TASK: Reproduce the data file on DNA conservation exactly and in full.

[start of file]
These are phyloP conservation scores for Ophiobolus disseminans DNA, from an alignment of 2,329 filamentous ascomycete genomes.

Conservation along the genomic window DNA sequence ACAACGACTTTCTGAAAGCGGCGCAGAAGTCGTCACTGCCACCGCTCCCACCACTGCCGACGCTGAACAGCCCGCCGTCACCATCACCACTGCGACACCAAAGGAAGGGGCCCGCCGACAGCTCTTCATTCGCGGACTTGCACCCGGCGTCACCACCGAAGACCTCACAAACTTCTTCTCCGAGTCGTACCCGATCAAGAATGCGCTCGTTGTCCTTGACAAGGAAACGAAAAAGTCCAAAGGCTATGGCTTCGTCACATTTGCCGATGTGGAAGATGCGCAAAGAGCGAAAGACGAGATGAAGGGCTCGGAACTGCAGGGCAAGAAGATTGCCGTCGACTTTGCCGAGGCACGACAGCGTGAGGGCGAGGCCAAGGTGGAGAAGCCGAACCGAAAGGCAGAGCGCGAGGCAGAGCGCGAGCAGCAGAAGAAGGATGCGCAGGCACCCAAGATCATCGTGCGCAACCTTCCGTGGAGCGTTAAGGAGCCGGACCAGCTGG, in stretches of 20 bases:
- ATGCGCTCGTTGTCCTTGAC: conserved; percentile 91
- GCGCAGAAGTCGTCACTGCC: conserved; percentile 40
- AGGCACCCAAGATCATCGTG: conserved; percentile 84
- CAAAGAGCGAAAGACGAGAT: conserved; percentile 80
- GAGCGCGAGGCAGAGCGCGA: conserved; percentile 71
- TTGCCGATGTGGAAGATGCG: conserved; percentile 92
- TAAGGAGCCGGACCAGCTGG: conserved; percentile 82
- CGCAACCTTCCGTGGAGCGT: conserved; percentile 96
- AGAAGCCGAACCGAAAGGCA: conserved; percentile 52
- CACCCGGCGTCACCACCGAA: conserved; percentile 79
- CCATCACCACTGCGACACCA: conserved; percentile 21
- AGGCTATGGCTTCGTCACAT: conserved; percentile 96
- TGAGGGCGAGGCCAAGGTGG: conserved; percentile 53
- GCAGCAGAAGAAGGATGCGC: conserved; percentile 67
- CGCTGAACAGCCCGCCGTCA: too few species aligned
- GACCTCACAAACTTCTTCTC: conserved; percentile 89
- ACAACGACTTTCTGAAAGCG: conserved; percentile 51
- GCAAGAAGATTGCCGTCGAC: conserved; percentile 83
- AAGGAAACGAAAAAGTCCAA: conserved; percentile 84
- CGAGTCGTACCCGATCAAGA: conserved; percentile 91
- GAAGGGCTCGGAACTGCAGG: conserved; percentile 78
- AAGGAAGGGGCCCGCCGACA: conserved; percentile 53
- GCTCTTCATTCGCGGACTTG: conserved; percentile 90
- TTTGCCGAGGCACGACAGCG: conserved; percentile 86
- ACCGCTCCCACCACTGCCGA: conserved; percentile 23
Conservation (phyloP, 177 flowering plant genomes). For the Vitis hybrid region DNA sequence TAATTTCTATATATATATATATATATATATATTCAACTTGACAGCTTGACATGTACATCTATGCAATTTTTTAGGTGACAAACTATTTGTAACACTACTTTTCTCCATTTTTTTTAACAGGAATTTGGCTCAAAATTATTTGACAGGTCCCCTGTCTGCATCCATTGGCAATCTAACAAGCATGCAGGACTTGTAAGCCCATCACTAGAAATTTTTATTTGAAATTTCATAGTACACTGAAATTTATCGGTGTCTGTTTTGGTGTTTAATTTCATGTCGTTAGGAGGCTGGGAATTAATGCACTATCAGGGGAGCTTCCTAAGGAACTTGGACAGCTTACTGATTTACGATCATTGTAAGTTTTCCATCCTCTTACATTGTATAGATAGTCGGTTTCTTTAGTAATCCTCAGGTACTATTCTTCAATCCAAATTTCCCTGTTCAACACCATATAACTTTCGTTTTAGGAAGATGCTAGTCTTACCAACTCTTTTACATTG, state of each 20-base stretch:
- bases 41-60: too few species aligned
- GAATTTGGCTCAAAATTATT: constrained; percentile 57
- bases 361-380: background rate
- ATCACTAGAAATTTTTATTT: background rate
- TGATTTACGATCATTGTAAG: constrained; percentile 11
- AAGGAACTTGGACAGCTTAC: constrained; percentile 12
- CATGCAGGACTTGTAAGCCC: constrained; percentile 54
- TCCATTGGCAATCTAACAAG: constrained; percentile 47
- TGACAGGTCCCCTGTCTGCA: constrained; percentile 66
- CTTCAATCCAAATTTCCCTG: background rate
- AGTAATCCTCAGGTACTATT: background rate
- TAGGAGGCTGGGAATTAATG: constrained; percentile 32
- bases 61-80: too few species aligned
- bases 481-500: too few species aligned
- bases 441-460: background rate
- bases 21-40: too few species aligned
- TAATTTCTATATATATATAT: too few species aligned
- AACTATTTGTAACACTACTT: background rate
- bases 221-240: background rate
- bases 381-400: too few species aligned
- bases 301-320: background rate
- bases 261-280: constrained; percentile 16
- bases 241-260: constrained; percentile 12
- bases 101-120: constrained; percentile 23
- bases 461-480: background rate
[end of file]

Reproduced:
These are phyloP conservation scores for Ophiobolus disseminans DNA, from an alignment of 2,329 filamentous ascomycete genomes.

Conservation along the genomic window DNA sequence ACAACGACTTTCTGAAAGCGGCGCAGAAGTCGTCACTGCCACCGCTCCCACCACTGCCGACGCTGAACAGCCCGCCGTCACCATCACCACTGCGACACCAAAGGAAGGGGCCCGCCGACAGCTCTTCATTCGCGGACTTGCACCCGGCGTCACCACCGAAGACCTCACAAACTTCTTCTCCGAGTCGTACCCGATCAAGAATGCGCTCGTTGTCCTTGACAAGGAAACGAAAAAGTCCAAAGGCTATGGCTTCGTCACATTTGCCGATGTGGAAGATGCGCAAAGAGCGAAAGACGAGATGAAGGGCTCGGAACTGCAGGGCAAGAAGATTGCCGTCGACTTTGCCGAGGCACGACAGCGTGAGGGCGAGGCCAAGGTGGAGAAGCCGAACCGAAAGGCAGAGCGCGAGGCAGAGCGCGAGCAGCAGAAGAAGGATGCGCAGGCACCCAAGATCATCGTGCGCAACCTTCCGTGGAGCGTTAAGGAGCCGGACCAGCTGG, in stretches of 20 bases:
- ATGCGCTCGTTGTCCTTGAC: conserved; percentile 91
- GCGCAGAAGTCGTCACTGCC: conserved; percentile 40
- AGGCACCCAAGATCATCGTG: conserved; percentile 84
- CAAAGAGCGAAAGACGAGAT: conserved; percentile 80
- GAGCGCGAGGCAGAGCGCGA: conserved; percentile 71
- TTGCCGATGTGGAAGATGCG: conserved; percentile 92
- TAAGGAGCCGGACCAGCTGG: conserved; percentile 82
- CGCAACCTTCCGTGGAGCGT: conserved; percentile 96
- AGAAGCCGAACCGAAAGGCA: conserved; percentile 52
- CACCCGGCGTCACCACCGAA: conserved; percentile 79
- CCATCACCACTGCGACACCA: conserved; percentile 21
- AGGCTATGGCTTCGTCACAT: conserved; percentile 96
- TGAGGGCGAGGCCAAGGTGG: conserved; percentile 53
- GCAGCAGAAGAAGGATGCGC: conserved; percentile 67
- CGCTGAACAGCCCGCCGTCA: too few species aligned
- GACCTCACAAACTTCTTCTC: conserved; percentile 89
- ACAACGACTTTCTGAAAGCG: conserved; percentile 51
- GCAAGAAGATTGCCGTCGAC: conserved; percentile 83
- AAGGAAACGAAAAAGTCCAA: conserved; percentile 84
- CGAGTCGTACCCGATCAAGA: conserved; percentile 91
- GAAGGGCTCGGAACTGCAGG: conserved; percentile 78
- AAGGAAGGGGCCCGCCGACA: conserved; percentile 53
- GCTCTTCATTCGCGGACTTG: conserved; percentile 90
- TTTGCCGAGGCACGACAGCG: conserved; percentile 86
- ACCGCTCCCACCACTGCCGA: conserved; percentile 23
Conservation (phyloP, 177 flowering plant genomes). For the Vitis hybrid region DNA sequence TAATTTCTATATATATATATATATATATATATTCAACTTGACAGCTTGACATGTACATCTATGCAATTTTTTAGGTGACAAACTATTTGTAACACTACTTTTCTCCATTTTTTTTAACAGGAATTTGGCTCAAAATTATTTGACAGGTCCCCTGTCTGCATCCATTGGCAATCTAACAAGCATGCAGGACTTGTAAGCCCATCACTAGAAATTTTTATTTGAAATTTCATAGTACACTGAAATTTATCGGTGTCTGTTTTGGTGTTTAATTTCATGTCGTTAGGAGGCTGGGAATTAATGCACTATCAGGGGAGCTTCCTAAGGAACTTGGACAGCTTACTGATTTACGATCATTGTAAGTTTTCCATCCTCTTACATTGTATAGATAGTCGGTTTCTTTAGTAATCCTCAGGTACTATTCTTCAATCCAAATTTCCCTGTTCAACACCATATAACTTTCGTTTTAGGAAGATGCTAGTCTTACCAACTCTTTTACATTG, state of each 20-base stretch:
- bases 41-60: too few species aligned
- GAATTTGGCTCAAAATTATT: constrained; percentile 57
- bases 361-380: background rate
- ATCACTAGAAATTTTTATTT: background rate
- TGATTTACGATCATTGTAAG: constrained; percentile 11
- AAGGAACTTGGACAGCTTAC: constrained; percentile 12
- CATGCAGGACTTGTAAGCCC: constrained; percentile 54
- TCCATTGGCAATCTAACAAG: constrained; percentile 47
- TGACAGGTCCCCTGTCTGCA: constrained; percentile 66
- CTTCAATCCAAATTTCCCTG: background rate
- AGTAATCCTCAGGTACTATT: background rate
- TAGGAGGCTGGGAATTAATG: constrained; percentile 32
- bases 61-80: too few species aligned
- bases 481-500: too few species aligned
- bases 441-460: background rate
- bases 21-40: too few species aligned
- TAATTTCTATATATATATAT: too few species aligned
- AACTATTTGTAACACTACTT: background rate
- bases 221-240: background rate
- bases 381-400: too few species aligned
- bases 301-320: background rate
- bases 261-280: constrained; percentile 16
- bases 241-260: constrained; percentile 12
- bases 101-120: constrained; percentile 23
- bases 461-480: background rate